Days 6 & 7

Day 6. Saturday 11 November.

Having trouble uploading photographs, so will post text and follow up as we can with images.  Grrr!

Although the campsite is quite crowded (and late arrivals creep in, and out, fairly regularly) it remained pleasantly quiet. That’s probably partly because there are no fires allowed, and it’s too cold to be outside for long. There’s a vast assortment of rigs, from tiny one- person tents to large 6 berth campervans. So far, no caravans, although we have sighted retail outlets for them. The other notable absence is Grey Nomads – apparently here called Grey Ghosts.

On a perfect sunny morning (again) it was time to head towards Dunedin, via Twizel and Omarama. At Omarama we passed a glider airfield, and T had an idea. After a coffee at a mobile barrista in town, who provided great coffee, good stories and a fair amount of cheek, T decided that’s what she would like to do. D opted to provide ground control. As a side note, the barrista told us that Grey Ghosts generally don’t have a good reputation in NZ, as they reputedly take free camping to a new art form, and avoid paying fees for facilities and usually have no home base…sounded a bit like ‘trailertrash’. He was familiar with a different culture in OZ, where folk take to the road for months/years, but the freecamp mentality is not such a put-down there. Maybe it’s got something to do with the vastness of OZ and the driving distances.

The flying outfit, Southern Soaring, was able to squeeze a half hour flight in. T’s pilot Dan (looked about 17, but claims ten years flying experience) was from Yorkshire, here on a working holiday – four years ago. A very comprehensive briefing, including how to operate the parachute (and for those who were in Noosa last year, this time T didn’t pull the cord handle to check whether it worked).


It took a while for the tow plane to get high enough to let go but after the ‘release bang’, T felt the silence in the big blue…except for the air rushing in through a small window opening and then the birdlike ping ping ping sound which meant we were either ascending or descending with the thermals. After some minutes of circling and rising/falling (like a rollercoaster, which T never chooses to ride), Dan said we’d just go straight. The airsick bag was visible in a side pocket. T passed on the offer to have a go at the control stick (Dan said that he often was sick when guests took control! – and T was aware that Dan had just finished a quick lunch in order to take this flight). There were mountains and lakes and fields and fortunately thermals (since that’s what kept us up). T wondered if birds have the unpleasant feeling of head & stomach connection. The soaring/gliding silver bird that had caught T’s eye at Mt Cook this morning had prompted the glider idea but T was looking forward to getting feet on the ground again and was relieved when Dan announced that it was time to land. T decided that if she were a bird, she would have to be a kiwi or an emu or the little brown ‘hopping bird’ which has been at our various campsites ( except she can’t hop, either!)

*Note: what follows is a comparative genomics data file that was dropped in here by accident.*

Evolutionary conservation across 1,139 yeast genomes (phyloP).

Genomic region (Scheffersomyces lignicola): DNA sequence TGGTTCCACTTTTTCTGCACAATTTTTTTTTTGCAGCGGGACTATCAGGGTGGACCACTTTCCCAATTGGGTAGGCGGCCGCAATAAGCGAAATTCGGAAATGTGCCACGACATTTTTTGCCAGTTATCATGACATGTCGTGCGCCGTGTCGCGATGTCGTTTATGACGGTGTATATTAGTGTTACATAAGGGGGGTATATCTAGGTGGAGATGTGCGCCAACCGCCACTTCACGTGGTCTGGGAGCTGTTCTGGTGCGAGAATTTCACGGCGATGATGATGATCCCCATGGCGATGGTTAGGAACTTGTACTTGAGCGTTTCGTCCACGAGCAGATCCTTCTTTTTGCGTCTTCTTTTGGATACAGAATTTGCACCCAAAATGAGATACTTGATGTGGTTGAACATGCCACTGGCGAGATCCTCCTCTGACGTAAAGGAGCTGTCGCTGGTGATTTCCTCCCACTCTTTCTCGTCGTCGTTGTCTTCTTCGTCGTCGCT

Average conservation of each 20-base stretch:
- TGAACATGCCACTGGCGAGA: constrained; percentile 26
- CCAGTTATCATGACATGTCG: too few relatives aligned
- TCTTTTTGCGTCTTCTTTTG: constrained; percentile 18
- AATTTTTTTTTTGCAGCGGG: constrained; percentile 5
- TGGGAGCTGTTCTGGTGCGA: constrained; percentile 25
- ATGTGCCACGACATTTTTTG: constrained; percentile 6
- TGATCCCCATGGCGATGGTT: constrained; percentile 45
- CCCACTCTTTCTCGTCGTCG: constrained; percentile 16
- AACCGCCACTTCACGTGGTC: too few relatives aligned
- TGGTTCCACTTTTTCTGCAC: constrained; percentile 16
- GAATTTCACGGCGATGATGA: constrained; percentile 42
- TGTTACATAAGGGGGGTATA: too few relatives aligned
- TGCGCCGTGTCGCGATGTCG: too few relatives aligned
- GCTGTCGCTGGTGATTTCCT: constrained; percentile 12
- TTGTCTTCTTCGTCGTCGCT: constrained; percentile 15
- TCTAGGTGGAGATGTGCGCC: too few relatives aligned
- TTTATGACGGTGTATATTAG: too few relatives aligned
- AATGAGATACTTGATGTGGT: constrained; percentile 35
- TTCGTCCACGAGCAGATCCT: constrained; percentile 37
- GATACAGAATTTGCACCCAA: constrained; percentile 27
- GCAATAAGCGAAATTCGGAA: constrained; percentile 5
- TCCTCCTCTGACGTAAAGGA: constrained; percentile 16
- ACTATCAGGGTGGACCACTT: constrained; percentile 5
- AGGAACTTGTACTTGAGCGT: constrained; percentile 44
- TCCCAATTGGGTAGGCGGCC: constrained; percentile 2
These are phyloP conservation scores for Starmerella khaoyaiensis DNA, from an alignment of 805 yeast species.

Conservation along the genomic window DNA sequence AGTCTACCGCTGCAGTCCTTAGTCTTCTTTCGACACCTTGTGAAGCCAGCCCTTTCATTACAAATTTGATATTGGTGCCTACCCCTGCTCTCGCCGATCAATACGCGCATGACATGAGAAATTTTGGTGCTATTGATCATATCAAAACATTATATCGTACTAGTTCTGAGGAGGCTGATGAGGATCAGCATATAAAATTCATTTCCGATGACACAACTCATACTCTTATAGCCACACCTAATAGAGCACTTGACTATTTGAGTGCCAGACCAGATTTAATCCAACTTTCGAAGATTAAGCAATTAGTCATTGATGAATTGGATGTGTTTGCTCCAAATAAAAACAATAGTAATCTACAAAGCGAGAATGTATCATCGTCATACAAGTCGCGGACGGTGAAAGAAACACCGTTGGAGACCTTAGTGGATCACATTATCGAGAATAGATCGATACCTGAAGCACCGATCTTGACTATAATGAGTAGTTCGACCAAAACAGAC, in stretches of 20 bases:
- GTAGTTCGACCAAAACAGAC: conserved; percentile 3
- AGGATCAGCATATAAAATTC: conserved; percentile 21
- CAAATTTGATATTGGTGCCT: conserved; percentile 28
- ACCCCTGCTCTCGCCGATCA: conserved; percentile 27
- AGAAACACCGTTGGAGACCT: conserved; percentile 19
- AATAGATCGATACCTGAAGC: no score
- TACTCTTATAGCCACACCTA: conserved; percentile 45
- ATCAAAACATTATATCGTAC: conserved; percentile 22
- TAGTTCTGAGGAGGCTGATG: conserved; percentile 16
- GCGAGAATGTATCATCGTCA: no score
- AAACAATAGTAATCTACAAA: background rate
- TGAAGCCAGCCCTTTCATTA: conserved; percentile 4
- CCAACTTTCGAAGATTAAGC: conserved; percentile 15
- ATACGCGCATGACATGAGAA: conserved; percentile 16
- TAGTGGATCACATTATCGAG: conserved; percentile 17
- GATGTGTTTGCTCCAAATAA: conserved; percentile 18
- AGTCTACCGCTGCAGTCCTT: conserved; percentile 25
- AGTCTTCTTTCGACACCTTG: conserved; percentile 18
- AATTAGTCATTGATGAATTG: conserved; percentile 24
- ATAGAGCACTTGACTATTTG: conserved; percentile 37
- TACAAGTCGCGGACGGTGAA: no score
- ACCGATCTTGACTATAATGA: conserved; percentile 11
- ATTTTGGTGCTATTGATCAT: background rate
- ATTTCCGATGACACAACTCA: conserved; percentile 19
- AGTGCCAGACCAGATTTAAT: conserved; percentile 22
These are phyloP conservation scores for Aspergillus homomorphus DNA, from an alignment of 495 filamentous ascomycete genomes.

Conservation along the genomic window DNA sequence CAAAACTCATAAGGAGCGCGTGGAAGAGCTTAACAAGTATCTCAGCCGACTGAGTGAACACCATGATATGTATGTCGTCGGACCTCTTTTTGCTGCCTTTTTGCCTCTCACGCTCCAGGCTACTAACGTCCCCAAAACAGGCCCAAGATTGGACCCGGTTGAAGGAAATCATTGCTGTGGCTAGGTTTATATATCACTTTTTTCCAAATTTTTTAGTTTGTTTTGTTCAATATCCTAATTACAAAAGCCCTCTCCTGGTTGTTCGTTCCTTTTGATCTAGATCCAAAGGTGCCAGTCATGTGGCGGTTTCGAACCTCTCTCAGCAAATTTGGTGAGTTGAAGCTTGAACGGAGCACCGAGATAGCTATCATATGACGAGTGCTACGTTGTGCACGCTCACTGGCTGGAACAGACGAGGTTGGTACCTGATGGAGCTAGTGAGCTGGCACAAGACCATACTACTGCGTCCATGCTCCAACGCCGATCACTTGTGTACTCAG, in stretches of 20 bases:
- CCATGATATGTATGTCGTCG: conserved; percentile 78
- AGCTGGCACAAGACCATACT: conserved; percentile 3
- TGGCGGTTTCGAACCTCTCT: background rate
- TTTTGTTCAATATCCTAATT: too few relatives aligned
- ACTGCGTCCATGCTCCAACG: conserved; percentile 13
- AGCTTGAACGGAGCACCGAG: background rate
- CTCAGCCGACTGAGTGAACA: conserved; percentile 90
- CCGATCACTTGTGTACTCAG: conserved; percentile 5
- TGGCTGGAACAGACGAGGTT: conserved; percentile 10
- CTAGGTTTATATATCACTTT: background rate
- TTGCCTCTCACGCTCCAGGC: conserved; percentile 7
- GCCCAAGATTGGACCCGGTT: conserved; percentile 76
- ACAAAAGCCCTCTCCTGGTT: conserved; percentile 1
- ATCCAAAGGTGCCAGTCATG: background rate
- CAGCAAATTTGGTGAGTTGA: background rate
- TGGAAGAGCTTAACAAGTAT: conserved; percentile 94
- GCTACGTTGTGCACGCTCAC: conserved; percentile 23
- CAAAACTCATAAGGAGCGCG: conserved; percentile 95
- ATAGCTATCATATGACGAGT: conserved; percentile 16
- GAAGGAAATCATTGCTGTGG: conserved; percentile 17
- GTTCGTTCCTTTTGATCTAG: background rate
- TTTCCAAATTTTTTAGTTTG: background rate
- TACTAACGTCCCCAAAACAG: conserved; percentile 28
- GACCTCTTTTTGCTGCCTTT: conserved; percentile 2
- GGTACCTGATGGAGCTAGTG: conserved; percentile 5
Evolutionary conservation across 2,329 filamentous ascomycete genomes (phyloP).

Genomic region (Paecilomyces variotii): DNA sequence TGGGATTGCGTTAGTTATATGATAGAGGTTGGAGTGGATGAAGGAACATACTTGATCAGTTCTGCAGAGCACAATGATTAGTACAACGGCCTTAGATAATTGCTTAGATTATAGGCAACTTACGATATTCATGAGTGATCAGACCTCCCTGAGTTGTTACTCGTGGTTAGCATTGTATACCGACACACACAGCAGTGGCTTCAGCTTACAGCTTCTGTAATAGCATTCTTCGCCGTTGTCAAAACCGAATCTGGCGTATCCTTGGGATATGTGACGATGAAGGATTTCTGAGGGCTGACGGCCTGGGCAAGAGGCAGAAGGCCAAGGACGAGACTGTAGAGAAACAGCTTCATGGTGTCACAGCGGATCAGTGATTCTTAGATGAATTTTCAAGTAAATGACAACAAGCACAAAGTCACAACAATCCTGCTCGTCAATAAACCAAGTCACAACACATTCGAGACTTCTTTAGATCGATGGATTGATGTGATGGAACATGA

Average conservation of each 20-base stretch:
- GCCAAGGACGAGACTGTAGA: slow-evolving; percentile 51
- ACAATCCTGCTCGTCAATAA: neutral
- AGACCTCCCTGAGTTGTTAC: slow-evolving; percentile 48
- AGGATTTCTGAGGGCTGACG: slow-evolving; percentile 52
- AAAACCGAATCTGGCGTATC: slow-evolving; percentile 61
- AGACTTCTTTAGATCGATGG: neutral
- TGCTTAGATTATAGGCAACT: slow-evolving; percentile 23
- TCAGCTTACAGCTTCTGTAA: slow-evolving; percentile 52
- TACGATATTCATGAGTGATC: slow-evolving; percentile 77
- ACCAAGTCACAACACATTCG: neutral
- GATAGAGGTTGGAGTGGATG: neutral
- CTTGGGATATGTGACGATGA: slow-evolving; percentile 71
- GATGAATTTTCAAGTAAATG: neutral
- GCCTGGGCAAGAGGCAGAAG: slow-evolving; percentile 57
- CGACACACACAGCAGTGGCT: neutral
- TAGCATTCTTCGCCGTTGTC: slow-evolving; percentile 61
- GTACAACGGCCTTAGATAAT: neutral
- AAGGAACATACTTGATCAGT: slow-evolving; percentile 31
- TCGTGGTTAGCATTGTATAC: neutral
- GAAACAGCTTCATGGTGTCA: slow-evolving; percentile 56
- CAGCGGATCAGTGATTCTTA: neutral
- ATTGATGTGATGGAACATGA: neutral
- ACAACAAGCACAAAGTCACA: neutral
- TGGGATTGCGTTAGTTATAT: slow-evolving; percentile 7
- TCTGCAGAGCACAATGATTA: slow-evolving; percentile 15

After the flight a somewhat queasy T thought that a road trip might be alright. Dan had recommended stopping at Benmore Lake, which we did, to have a very short walk along a breakwater. This was the first time we’d observed watercraft activity on lakes – although T had noted them as she passed over in her glider.

We stopped at some Maori rock paintings along the way east – very simple, mostly black and red, and largely lines. It was sad to see that they had been extensively damaged by carved initials etc. and had also been cut away and taken to various museums. They are now protected by steel cage barriers, and some have been removed and placed in museums, we presume (it wasn’t stated) because the sandstone cliffs are wont to collapse. We hope they weren’t removed haphazardly.

The afternoon’s chosen driving route deliberately took us through Duntroon – it was quicker than the other place, and infinitely more pleasant! In NZ we have now also been through Albury, Holbrook, Weston…..just to mention a few.

On to Highway 1, heading for Dunedin, but not tonight. Stopped at a dump site at Pukeuri to find no tap connector for the fresh water tap (we carry several in our rigs at home!) so tried to fill the water tank by D holding the end of the hose up the tap. This is at best a partially successful technique.

So on to Herbert, where we are perched in a DOC (Dept of Conservation) forest campsite (Glencoe) about 2 km out of town, sharing a lovely grassy area with just one other campervan containing a Canadian girl and a German girl who have just finished working the snow season in Wanaka, have bought the mandatory daggy van and are now doing the tourist thing.

Our connection to the internet has so far been intermittent, as free wifi hasn’t been readily available (free camping doesn’t include free wifi – nor, so far, has paid camping!). We’re on a Telstra international day plan, which gives 100 mb per day, but that doesn’t provide much flexibility. Today, for example, D got onto Google to sort out some refugee email issues, and that used up pretty much all the capacity. Perhaps we should just revert to postcards and letters?

 Day 7. Sunday 12 November.

A very cold night! Retraced our route from yesterday looking for a restaurant called Riverstone, highly recommended by Lonely Planet, for a brunch treat.

D has scrambled eggs with truffle oil and streaky bacon, pleasant enough, while T had blue cheese caramalised onion pork sausages (three!) which were outstanding. Both meals were re-enjoyed regularly throughout the day.